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The Benefits, Risks, and Uncertainties of Soy for Lower Blood Cholesterol

Soy, a type of legume, can be found in many products. On the grocery store shelves, you will see soy milk, tofu, protein bars, veggie burgers, and many other options. If you are interested in adding soy to your diet and wondering if there health benefits, then read on to find out if soy is a good option for you.

Soy and Cholesterol Levels

Some studies have found that substituting soy protein for high-fat meats and other foods may slightly reduce LDL (bad) cholesterol levels. Since high cholesterol puts you at an increased risk of developing heart disease, the United States Food and Drug Administration (FDA) allows a "heart healthy" label on foods that contain 6.25 grams (g) of soy protein. But, researchers do not know the exact components of soy that may lead to these benefits. And some experts are debating if this label is deserved at all.

Soy Safety Issues

While soy is considered safe for most people, there may be some health concerns if you have certain conditions, such as:

  • Problems with absorbing certain nutrients—Soy could reduce how well your body absorbs zinc, iron, and calcium.
  • Impaired thyroid function—Soy may affect the thyroid gland, but research has produced conflicting results. In general, if you have problems with your thyroid gland, you may want to avoid eating large amounts of soy.
  • Lower testosterone levels—One study found that soy may decrease testosterone levels in men. This could potentially cause problems with infertility or erectile dysfunction.

If you are concerned about any of these safety issues, talk to your doctor before adding soy to your diet.

Ways to Get More Soy Into Your Diet

Here are some tips on substituting soy protein for meats and other protein sources in your diet:

  • Include it in other dishes:
    • Mash a cake of tofu and use it in place of ricotta cheese in your lasagna, soups, or stews.
    • Mix textured vegetable protein into hamburgers and seasoned meat dishes like tacos, chili, and casseroles.
    • Add cubes of fried, seasoned tofu to salads.
  • Try Asian cuisine—Japanese, Chinese, Thai, and Vietnamese foods often contain flavorful soy options, including tofu, tempeh, and edamame (green soy beans). Edamame is eaten cold and salted. Tofu and tempeh can be stir-fried, steamed, or added to soups.
  • Use supplements and soy protein powders—Try mixing soy protein powders into smoothies or mashed potatoes.
  • Soy nuts, flavored with salt and spices, make a delicious snack.
  • Use soymilk in cereal.
Major Food Sources
Soy FoodServing sizeSoy content (grams)Isoflavones (milligrams)
Soybeans, cooked½ cup9-1140-50
Soy milk (regular)1 cup710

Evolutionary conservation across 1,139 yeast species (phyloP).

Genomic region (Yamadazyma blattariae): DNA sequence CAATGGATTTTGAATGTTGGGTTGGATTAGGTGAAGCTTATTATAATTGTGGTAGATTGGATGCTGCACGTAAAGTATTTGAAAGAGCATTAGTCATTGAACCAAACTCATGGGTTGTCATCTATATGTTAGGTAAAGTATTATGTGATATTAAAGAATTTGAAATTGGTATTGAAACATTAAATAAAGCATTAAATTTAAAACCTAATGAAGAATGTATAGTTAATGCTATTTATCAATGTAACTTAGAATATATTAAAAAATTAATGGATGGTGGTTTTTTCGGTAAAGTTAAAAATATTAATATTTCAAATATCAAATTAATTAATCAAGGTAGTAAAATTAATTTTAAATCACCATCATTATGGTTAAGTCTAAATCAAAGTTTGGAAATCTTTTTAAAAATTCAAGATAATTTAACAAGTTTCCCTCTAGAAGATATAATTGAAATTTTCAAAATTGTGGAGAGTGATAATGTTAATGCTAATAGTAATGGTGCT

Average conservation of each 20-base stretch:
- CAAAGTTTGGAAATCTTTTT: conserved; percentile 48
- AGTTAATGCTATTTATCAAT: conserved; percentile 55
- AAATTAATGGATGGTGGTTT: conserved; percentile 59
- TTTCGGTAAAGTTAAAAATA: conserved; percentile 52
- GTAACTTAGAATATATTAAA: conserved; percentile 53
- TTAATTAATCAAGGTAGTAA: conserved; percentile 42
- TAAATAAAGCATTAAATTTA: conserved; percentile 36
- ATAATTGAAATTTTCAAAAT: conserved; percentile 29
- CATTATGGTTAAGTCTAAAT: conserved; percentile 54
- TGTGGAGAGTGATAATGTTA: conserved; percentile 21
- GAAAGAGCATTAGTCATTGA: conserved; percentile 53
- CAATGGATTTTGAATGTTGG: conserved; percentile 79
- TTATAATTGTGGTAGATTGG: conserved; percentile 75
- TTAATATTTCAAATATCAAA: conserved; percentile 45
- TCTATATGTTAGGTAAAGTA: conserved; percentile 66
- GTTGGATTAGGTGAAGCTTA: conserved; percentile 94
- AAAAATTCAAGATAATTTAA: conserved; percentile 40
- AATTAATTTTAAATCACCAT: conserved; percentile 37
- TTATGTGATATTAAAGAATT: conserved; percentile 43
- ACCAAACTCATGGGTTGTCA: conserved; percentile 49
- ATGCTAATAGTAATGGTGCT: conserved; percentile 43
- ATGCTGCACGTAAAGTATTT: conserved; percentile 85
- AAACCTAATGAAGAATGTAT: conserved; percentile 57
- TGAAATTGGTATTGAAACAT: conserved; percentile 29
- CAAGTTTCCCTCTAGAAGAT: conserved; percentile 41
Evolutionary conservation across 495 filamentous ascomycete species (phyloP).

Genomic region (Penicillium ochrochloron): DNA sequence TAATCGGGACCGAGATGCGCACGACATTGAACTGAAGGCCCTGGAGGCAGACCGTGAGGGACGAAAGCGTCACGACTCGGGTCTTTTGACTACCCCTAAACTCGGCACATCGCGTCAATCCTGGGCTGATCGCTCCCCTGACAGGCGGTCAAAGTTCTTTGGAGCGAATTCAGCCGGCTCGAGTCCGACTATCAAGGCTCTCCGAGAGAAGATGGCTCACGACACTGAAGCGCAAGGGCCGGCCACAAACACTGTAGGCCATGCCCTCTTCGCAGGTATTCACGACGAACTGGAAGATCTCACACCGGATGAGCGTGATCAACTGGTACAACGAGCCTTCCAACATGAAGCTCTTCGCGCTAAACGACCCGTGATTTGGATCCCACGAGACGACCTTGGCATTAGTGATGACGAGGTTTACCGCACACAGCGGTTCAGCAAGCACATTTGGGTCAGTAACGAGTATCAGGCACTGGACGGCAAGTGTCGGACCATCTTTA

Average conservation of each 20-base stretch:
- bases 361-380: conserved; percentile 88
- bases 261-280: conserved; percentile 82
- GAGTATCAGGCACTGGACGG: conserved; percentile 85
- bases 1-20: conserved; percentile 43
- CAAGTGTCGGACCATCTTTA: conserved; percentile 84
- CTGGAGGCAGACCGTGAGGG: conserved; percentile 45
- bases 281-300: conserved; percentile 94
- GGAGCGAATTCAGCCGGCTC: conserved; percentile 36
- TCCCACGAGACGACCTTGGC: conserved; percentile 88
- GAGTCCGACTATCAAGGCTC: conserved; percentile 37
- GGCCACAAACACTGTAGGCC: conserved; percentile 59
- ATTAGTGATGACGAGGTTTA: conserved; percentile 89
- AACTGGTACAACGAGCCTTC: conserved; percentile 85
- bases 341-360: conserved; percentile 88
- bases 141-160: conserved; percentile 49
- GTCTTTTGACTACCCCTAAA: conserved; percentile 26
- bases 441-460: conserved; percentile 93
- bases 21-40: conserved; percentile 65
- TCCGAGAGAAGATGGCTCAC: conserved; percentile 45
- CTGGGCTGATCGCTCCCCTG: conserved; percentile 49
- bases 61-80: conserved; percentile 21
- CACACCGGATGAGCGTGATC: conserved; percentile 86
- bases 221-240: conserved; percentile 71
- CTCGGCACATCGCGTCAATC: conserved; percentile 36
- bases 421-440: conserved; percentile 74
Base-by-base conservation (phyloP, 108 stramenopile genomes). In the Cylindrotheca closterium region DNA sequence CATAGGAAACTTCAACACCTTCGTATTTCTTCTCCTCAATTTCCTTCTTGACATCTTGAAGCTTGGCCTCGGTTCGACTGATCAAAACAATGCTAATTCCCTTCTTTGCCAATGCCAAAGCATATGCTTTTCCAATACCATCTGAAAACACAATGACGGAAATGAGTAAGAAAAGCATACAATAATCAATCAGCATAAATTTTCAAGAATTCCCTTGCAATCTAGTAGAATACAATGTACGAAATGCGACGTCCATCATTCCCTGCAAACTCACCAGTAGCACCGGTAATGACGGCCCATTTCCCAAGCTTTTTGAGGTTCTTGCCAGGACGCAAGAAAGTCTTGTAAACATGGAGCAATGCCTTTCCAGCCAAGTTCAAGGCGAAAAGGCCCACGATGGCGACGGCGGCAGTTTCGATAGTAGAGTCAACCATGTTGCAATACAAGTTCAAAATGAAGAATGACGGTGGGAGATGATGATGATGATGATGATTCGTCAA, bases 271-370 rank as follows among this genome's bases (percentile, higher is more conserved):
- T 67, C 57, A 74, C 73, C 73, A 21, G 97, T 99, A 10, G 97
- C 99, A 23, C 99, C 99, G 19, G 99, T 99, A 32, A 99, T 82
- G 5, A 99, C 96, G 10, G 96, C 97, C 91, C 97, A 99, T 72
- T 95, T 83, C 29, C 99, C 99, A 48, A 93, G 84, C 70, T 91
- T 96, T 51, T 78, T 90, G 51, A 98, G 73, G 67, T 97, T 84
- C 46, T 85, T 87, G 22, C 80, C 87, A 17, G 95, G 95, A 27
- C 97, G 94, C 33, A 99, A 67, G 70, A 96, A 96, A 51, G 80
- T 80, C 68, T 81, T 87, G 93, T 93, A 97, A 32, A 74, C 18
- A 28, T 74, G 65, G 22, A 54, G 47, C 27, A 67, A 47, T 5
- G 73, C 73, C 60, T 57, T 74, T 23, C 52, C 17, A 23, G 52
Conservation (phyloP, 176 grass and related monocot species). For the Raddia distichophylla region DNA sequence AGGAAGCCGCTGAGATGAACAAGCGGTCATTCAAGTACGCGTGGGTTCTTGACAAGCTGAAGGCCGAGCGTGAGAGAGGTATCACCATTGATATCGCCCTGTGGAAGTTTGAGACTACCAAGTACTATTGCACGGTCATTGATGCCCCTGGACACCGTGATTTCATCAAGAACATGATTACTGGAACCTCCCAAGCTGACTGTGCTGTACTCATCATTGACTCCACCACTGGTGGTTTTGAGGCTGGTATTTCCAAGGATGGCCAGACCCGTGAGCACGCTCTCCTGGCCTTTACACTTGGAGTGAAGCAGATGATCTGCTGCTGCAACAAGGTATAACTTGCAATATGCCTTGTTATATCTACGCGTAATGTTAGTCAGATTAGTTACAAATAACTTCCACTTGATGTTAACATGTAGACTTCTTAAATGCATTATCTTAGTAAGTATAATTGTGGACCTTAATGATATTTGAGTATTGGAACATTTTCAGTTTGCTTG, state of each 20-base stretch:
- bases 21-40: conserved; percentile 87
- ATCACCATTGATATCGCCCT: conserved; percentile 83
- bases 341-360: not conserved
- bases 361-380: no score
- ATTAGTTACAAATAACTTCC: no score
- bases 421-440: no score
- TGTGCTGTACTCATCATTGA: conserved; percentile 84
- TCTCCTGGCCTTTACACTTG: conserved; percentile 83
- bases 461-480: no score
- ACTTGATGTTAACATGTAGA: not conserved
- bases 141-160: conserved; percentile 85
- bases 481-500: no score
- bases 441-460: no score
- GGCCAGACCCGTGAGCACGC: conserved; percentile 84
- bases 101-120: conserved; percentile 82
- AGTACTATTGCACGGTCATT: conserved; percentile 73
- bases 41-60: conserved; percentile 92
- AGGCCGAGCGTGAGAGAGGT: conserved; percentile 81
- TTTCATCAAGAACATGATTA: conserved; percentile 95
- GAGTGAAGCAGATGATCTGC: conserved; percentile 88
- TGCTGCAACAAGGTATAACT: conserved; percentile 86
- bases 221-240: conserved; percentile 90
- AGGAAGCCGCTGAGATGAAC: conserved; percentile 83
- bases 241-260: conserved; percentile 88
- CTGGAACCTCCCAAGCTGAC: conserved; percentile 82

Soy milk (fortified)1 cup1043
Textured soy protein¼ cup1133
Isolated soy protein½ ounce1127
Tofu½ cup1025
Meat alternatives (soy crumbles)½ cup118.5


American Heart Association

National Heart, Lung, and Blood Institute


Dietitians of Canada

Health Canada


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Go Ask Alice: What are the benefits of soy? Columbia University website. Available at: Accessed May 10, 2016.

Hypercholesterolemia. EBSCO DynaMed website. Available at: Updated April 29, 2016. Accessed May 10, 2016.

Harland JL, Carr TA. Does a practical daily intake of ~25 g soy protein significantly lower cholesterol?—A meta-analysis of recent studies. J of Nutr. 2004;134(5):1267S (Poster Abstract).

Mackey R, Ekangaki A, Eden JA. The effects of soy protein in women and men with elevated plasma lipids. Biofactors. 2000;12:251-257.

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Rosell MS, Appleby PN, Spencer EA, Key TJ. Soy intake and blood cholesterol concentrations: a cross-sectional study of 1033 pre- and postmenopausal women in the oxford arm of the European Prospective Investigation into Cancer and Nutrition. American J of Clin Nutr. 2004;80(5):1391-1396.

Sacks FM, Lichtenstein A, Van Horn L, Harris W, Kris-Etherton P, Winston M; American Heart Association Nutrition Committee. Soy protein, isoflavones, and cardiovascular health: an American Heart Association Science Advisory for professionals from the Nutrition Committee. Circulation. 2006;113(7):1034-44.

Siegel-Itzkovich J. Health committee warns of potential dangers of soya. BMJ. 2005;331(7511):254.

Soy. EBSCO Natural and Alternative Treatments website. Available at: Updated December 2015. Accessed May 10, 2016.

Last reviewed May 2016 by Michael Woods, MD

Please be aware that this information is provided to supplement the care provided by your physician. It is neither intended nor implied to be a substitute for professional medical advice. CALL YOUR HEALTHCARE PROVIDER IMMEDIATELY IF YOU THINK YOU MAY HAVE A MEDICAL EMERGENCY. Always seek the advice of your physician or other qualified health provider prior to starting any new treatment or with any questions you may have regarding a medical condition.

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